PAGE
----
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    Well, I shoot a 1911 mostly and for many years it was quite common for gunsmiths and shooters in general to fine tune and tailor their Colt pistols to a specific load by clipping coils from the recoil spring.

    Usually 1.5 or two coils was the max that I've ever clipped.
    The only danger to firearm is lightening a recoil spring and then inadvertently switching over to a HOT load.
    The OP sounds intelligent enough not to do that.
    One thing that you should not do is clip coils and then stretch the spring back out to the original length as that will sometimes cause a premature recoil spring failure.

    Many of the original 1911s that were set up for really soft shooting target wadcutters had the recoil springs pretty radically shortened.

    With so many different recoil spring weights available for so many firearms - it's not too common of a practice to clip coils anymore.

    With the Commander that I'm shooting these days (with a Falcon Arms Chrome Silicon Variable Recoil Spring) - I put about 300 rounds through it on that spring and the ejected cartridges were still dropping too close to the firearm and so I clipped off 2 coils - starting with one coil & then another half and then another half coil and now I'm getting my brass landing about 4' from the firearm which is perfect for me.

    Actually, you don't want your recoil spring lots stronger than it needs to be for reliable feeding.
    You'll get more positive ejection if your spring weight is just right and the recoil spring is not too strong.

    If a firearm is equipped with a way overly strong spring then the slide slams back into battery with too much "oomph" that will disrupt your sight picture.

    So the bottom line is that folks should experiment with various spring weights in order to fine tune their firearm to what they will be shooting in it.

    Manufacturers DO factory install heavier springs than are often necessary since they need to "cover the firearm out" for the hottest possible available commercially loaded ammunition that shooters may decide to run through it.
    So...that spring would likely be too strong for say a milder "Low Recoil Personal Defense" load.
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  9. #39
    Ex Member Array Ram Rod's Avatar
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    Quote Originally Posted by AZ Husker View Post
    Guess it depends on which page of the Glock manual you want to believe. In one printed in May, 2004 on page 21, it clearly states...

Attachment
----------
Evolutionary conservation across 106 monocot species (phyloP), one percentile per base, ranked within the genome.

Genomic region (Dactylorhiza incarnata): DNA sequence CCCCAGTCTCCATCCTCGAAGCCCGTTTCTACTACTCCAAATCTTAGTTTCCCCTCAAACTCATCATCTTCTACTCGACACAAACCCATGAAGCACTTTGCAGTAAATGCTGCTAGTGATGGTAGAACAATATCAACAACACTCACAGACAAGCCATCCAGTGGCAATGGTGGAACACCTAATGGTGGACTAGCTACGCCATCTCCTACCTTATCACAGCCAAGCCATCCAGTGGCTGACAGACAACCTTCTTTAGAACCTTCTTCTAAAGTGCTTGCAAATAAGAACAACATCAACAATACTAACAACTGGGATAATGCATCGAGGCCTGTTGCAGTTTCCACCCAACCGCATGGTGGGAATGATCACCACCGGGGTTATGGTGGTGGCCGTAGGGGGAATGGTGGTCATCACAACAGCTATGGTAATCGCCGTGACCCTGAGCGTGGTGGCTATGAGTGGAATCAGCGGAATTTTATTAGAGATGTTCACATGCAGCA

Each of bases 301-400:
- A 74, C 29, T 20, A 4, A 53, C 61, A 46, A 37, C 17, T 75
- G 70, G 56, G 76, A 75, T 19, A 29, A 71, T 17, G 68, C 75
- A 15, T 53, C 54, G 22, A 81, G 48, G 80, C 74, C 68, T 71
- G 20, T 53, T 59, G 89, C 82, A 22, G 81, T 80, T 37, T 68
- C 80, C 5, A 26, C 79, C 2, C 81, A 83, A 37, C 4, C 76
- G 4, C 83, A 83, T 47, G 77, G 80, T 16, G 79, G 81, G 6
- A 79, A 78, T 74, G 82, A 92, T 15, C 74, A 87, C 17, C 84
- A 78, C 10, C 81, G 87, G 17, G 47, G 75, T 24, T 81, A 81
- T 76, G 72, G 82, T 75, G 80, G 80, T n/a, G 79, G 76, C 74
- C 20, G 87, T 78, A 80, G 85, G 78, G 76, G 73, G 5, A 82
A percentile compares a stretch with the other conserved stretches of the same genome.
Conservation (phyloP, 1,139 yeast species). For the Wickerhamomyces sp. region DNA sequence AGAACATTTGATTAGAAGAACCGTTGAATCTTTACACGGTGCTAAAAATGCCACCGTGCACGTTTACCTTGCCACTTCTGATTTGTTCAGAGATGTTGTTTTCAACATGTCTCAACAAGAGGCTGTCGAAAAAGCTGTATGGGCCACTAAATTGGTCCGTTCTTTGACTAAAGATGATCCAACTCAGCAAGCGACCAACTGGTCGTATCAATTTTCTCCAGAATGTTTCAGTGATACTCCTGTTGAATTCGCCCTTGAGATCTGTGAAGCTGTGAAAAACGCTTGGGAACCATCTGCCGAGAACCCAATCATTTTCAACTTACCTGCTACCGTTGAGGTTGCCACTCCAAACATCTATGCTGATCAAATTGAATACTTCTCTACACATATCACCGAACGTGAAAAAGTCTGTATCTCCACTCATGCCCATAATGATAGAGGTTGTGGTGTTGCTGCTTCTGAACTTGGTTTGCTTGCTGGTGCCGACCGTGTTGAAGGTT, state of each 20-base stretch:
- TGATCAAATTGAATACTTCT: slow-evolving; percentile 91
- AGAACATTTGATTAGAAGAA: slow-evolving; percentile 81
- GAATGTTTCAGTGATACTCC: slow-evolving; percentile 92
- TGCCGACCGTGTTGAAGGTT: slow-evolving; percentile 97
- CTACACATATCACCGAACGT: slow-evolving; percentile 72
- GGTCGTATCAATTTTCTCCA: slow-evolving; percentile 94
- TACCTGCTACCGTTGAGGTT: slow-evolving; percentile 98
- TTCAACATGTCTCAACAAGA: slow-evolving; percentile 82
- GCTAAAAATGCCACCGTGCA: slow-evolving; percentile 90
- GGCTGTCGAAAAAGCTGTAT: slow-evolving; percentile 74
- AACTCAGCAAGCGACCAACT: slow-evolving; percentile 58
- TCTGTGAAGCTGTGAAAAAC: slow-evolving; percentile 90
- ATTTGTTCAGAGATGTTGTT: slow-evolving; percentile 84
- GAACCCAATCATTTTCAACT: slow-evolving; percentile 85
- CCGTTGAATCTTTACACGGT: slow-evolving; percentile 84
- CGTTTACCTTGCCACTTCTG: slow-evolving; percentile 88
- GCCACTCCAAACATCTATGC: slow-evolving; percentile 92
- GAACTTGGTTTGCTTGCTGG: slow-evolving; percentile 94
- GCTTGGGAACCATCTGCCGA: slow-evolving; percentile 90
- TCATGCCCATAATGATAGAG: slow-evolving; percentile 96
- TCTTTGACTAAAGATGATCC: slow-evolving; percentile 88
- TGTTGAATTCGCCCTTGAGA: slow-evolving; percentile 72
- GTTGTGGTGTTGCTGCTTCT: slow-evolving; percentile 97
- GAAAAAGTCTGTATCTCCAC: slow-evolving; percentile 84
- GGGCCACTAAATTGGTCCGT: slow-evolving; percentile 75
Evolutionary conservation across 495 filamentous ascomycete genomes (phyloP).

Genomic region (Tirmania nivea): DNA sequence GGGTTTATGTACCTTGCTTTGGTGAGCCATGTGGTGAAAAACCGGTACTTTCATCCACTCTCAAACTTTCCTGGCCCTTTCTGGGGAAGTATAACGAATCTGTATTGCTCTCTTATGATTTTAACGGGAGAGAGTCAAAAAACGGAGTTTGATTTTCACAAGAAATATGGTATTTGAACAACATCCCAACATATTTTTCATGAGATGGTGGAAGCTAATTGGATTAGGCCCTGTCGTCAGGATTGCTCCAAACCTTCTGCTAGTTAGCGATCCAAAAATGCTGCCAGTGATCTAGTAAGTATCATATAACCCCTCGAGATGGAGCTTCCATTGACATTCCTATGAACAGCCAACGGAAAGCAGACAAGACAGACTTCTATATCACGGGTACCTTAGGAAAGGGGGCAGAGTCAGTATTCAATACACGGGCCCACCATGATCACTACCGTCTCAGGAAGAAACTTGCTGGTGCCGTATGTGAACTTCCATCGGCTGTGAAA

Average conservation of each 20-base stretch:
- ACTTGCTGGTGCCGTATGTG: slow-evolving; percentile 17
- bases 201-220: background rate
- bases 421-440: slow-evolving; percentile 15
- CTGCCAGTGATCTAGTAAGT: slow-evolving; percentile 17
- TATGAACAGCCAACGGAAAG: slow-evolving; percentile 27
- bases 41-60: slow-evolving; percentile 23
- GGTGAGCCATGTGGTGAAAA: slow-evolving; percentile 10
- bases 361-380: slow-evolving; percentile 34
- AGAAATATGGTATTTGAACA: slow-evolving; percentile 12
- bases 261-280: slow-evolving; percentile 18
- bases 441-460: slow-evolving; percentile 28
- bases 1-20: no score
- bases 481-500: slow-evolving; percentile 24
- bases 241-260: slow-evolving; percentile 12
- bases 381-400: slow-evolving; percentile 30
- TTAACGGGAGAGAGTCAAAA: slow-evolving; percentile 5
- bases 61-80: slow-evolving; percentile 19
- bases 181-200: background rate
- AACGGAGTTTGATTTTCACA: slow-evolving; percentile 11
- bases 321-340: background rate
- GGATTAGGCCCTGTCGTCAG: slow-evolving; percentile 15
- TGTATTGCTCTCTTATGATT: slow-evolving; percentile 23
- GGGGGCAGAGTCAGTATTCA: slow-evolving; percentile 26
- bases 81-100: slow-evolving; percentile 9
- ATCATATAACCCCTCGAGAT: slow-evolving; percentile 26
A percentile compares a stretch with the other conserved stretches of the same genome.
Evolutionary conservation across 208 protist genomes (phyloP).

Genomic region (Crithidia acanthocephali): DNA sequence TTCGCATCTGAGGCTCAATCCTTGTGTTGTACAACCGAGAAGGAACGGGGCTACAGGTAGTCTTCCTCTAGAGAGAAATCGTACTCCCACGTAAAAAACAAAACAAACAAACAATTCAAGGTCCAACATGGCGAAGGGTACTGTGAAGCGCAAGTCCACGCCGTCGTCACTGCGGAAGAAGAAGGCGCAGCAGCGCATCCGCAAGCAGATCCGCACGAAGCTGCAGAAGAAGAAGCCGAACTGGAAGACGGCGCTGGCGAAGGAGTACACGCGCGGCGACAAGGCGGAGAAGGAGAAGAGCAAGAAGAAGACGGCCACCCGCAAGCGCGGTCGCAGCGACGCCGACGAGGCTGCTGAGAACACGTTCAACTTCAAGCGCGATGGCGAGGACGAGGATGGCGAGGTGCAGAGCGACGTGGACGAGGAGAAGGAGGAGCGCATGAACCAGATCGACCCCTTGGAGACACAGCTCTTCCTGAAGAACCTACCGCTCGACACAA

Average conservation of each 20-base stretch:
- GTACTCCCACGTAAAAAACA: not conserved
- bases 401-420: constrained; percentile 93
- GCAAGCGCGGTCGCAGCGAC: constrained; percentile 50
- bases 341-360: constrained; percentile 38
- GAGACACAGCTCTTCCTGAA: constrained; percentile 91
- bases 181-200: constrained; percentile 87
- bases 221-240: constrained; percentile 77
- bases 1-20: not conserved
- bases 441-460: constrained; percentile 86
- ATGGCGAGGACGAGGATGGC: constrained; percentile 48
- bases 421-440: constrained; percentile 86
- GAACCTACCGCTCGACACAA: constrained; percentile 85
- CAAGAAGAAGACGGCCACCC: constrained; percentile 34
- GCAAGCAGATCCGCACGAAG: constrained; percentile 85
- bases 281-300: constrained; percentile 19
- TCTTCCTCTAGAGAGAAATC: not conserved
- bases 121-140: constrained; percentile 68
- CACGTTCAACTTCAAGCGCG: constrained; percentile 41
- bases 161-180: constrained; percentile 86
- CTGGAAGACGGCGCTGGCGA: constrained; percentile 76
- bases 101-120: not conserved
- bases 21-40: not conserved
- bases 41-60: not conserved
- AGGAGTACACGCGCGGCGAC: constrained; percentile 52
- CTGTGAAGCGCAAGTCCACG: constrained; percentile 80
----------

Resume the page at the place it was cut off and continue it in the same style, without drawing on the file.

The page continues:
"Pull back the slide with the free hand, and allow it to spring forward into the locked position. The trigger finger of the shooting hand must remain outside the trigger guard. The weapon is now ready to fire".



    I know this is a Glock question, but I can also quote from Colt, Kimber, Ed Brown, and Wilson manuals. I've always liked you Ram Rod, and don't want this to turn into an argument, but there are recognized, preferred, and proven ways of working any piece of equipment.
    That may be on the initial charge of the pistol........empty chamber, slide forward, inserting a freshly loaded magazine. How else would you chamber a round? (page 21) I think we've got far enough away from the O.P. anyway.

  10. #40
    VIP Member Array Rob72's Avatar
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    Quote Originally Posted by AZ Husker View Post
    That's one person's opinion. Why not do a survey of all the Pro Online Guys? Better yet, check with the manufacturers, true professional instructors, and operators? It's not called a "Slide Stop" for nothing!
    Glock, Sig and Khar all reference use of either. One doesn't commonly rack using the rear sight and one's belt; it does, however, work...as does the slide-lock deactivation (or "slide-release," -IIRC-in Sig's case.)

    G96, if it's your carry gun, drop a stock spring back in. Glock mainsprings "go all at once" when they do wear out. You're looking at the very real possibility of an out-of-battery discharge. 1911s are more tolerant of varying weights, Glocks are as unforgiving with light mainsprings as they are with "accidentally" touching the trigger.

  11. #41
    Member Array 357sig's Avatar
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    Glock is a reliable weapon. Cutting on spring could cause a problem. I owned a G23 and personally other than a extended slide release or +2 plate there is anything I would do. I found it to be very accurate for SD gun and not bad on recoil.


    P.S.
    Also, I would buy a 357 barrel for it
    Glock 32 (357 sig)